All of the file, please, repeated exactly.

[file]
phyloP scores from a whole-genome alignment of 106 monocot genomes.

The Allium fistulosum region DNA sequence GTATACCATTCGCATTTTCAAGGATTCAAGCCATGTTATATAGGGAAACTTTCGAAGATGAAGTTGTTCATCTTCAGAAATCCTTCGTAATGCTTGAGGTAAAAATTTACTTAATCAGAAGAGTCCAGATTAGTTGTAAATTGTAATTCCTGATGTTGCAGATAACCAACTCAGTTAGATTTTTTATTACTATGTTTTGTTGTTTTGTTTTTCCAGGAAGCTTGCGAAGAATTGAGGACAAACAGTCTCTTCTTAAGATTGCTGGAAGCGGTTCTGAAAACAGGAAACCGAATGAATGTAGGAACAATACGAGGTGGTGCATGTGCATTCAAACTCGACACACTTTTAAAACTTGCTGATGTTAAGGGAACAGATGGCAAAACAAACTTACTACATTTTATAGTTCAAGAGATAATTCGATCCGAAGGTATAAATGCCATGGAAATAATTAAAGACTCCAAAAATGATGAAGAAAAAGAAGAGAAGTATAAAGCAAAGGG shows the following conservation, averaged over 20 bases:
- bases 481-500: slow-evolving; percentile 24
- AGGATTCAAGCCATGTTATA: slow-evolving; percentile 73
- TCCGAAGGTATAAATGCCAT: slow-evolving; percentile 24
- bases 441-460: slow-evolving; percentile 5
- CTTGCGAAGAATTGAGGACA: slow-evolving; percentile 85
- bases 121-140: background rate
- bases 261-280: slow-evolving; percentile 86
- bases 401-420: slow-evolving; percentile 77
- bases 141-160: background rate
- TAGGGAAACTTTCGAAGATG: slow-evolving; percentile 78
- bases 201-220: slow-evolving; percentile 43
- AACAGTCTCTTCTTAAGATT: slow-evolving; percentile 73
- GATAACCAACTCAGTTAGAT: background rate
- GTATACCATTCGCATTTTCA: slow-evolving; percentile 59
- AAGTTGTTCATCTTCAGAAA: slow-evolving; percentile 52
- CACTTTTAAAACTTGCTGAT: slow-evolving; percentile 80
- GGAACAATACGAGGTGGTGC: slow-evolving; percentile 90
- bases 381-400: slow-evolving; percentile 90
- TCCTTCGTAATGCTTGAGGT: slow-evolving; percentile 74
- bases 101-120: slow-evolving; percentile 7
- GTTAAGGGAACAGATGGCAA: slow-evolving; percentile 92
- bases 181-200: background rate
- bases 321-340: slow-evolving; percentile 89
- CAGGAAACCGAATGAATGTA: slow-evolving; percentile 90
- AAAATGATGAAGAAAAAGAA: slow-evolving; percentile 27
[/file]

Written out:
phyloP scores from a whole-genome alignment of 106 monocot genomes.

The Allium fistulosum region DNA sequence GTATACCATTCGCATTTTCAAGGATTCAAGCCATGTTATATAGGGAAACTTTCGAAGATGAAGTTGTTCATCTTCAGAAATCCTTCGTAATGCTTGAGGTAAAAATTTACTTAATCAGAAGAGTCCAGATTAGTTGTAAATTGTAATTCCTGATGTTGCAGATAACCAACTCAGTTAGATTTTTTATTACTATGTTTTGTTGTTTTGTTTTTCCAGGAAGCTTGCGAAGAATTGAGGACAAACAGTCTCTTCTTAAGATTGCTGGAAGCGGTTCTGAAAACAGGAAACCGAATGAATGTAGGAACAATACGAGGTGGTGCATGTGCATTCAAACTCGACACACTTTTAAAACTTGCTGATGTTAAGGGAACAGATGGCAAAACAAACTTACTACATTTTATAGTTCAAGAGATAATTCGATCCGAAGGTATAAATGCCATGGAAATAATTAAAGACTCCAAAAATGATGAAGAAAAAGAAGAGAAGTATAAAGCAAAGGG shows the following conservation, averaged over 20 bases:
- bases 481-500: slow-evolving; percentile 24
- AGGATTCAAGCCATGTTATA: slow-evolving; percentile 73
- TCCGAAGGTATAAATGCCAT: slow-evolving; percentile 24
- bases 441-460: slow-evolving; percentile 5
- CTTGCGAAGAATTGAGGACA: slow-evolving; percentile 85
- bases 121-140: background rate
- bases 261-280: slow-evolving; percentile 86
- bases 401-420: slow-evolving; percentile 77
- bases 141-160: background rate
- TAGGGAAACTTTCGAAGATG: slow-evolving; percentile 78
- bases 201-220: slow-evolving; percentile 43
- AACAGTCTCTTCTTAAGATT: slow-evolving; percentile 73
- GATAACCAACTCAGTTAGAT: background rate
- GTATACCATTCGCATTTTCA: slow-evolving; percentile 59
- AAGTTGTTCATCTTCAGAAA: slow-evolving; percentile 52
- CACTTTTAAAACTTGCTGAT: slow-evolving; percentile 80
- GGAACAATACGAGGTGGTGC: slow-evolving; percentile 90
- bases 381-400: slow-evolving; percentile 90
- TCCTTCGTAATGCTTGAGGT: slow-evolving; percentile 74
- bases 101-120: slow-evolving; percentile 7
- GTTAAGGGAACAGATGGCAA: slow-evolving; percentile 92
- bases 181-200: background rate
- bases 321-340: slow-evolving; percentile 89
- CAGGAAACCGAATGAATGTA: slow-evolving; percentile 90
- AAAATGATGAAGAAAAAGAA: slow-evolving; percentile 27